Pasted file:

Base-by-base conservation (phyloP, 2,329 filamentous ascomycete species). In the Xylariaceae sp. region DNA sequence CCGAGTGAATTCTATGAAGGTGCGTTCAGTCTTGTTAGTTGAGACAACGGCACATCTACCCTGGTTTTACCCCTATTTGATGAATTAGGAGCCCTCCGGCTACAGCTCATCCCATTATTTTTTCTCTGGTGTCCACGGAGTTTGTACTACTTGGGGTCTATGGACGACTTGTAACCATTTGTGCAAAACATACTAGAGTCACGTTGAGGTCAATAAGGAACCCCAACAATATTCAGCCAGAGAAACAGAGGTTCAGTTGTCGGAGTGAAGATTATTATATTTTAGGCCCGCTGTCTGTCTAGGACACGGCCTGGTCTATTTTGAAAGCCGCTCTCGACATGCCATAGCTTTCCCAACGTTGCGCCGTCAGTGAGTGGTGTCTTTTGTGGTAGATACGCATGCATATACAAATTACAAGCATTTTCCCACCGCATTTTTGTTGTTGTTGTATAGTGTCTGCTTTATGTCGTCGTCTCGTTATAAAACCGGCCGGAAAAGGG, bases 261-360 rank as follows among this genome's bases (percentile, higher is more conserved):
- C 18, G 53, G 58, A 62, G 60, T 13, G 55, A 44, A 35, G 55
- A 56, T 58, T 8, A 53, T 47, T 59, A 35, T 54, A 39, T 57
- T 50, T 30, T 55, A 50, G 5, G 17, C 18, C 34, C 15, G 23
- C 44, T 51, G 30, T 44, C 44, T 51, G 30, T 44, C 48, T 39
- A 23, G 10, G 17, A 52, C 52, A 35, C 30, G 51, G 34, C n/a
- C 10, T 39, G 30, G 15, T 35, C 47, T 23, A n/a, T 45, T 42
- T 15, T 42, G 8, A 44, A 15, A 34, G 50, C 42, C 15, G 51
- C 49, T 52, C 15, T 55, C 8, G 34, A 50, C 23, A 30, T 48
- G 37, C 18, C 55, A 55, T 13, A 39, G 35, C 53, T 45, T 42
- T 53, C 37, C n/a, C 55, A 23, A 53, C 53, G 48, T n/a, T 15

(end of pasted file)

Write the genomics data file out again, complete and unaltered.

Base-by-base conservation (phyloP, 2,329 filamentous ascomycete species). In the Xylariaceae sp. region DNA sequence CCGAGTGAATTCTATGAAGGTGCGTTCAGTCTTGTTAGTTGAGACAACGGCACATCTACCCTGGTTTTACCCCTATTTGATGAATTAGGAGCCCTCCGGCTACAGCTCATCCCATTATTTTTTCTCTGGTGTCCACGGAGTTTGTACTACTTGGGGTCTATGGACGACTTGTAACCATTTGTGCAAAACATACTAGAGTCACGTTGAGGTCAATAAGGAACCCCAACAATATTCAGCCAGAGAAACAGAGGTTCAGTTGTCGGAGTGAAGATTATTATATTTTAGGCCCGCTGTCTGTCTAGGACACGGCCTGGTCTATTTTGAAAGCCGCTCTCGACATGCCATAGCTTTCCCAACGTTGCGCCGTCAGTGAGTGGTGTCTTTTGTGGTAGATACGCATGCATATACAAATTACAAGCATTTTCCCACCGCATTTTTGTTGTTGTTGTATAGTGTCTGCTTTATGTCGTCGTCTCGTTATAAAACCGGCCGGAAAAGGG, bases 261-360 rank as follows among this genome's bases (percentile, higher is more conserved):
- C 18, G 53, G 58, A 62, G 60, T 13, G 55, A 44, A 35, G 55
- A 56, T 58, T 8, A 53, T 47, T 59, A 35, T 54, A 39, T 57
- T 50, T 30, T 55, A 50, G 5, G 17, C 18, C 34, C 15, G 23
- C 44, T 51, G 30, T 44, C 44, T 51, G 30, T 44, C 48, T 39
- A 23, G 10, G 17, A 52, C 52, A 35, C 30, G 51, G 34, C n/a
- C 10, T 39, G 30, G 15, T 35, C 47, T 23, A n/a, T 45, T 42
- T 15, T 42, G 8, A 44, A 15, A 34, G 50, C 42, C 15, G 51
- C 49, T 52, C 15, T 55, C 8, G 34, A 50, C 23, A 30, T 48
- G 37, C 18, C 55, A 55, T 13, A 39, G 35, C 53, T 45, T 42
- T 53, C 37, C n/a, C 55, A 23, A 53, C 53, G 48, T n/a, T 15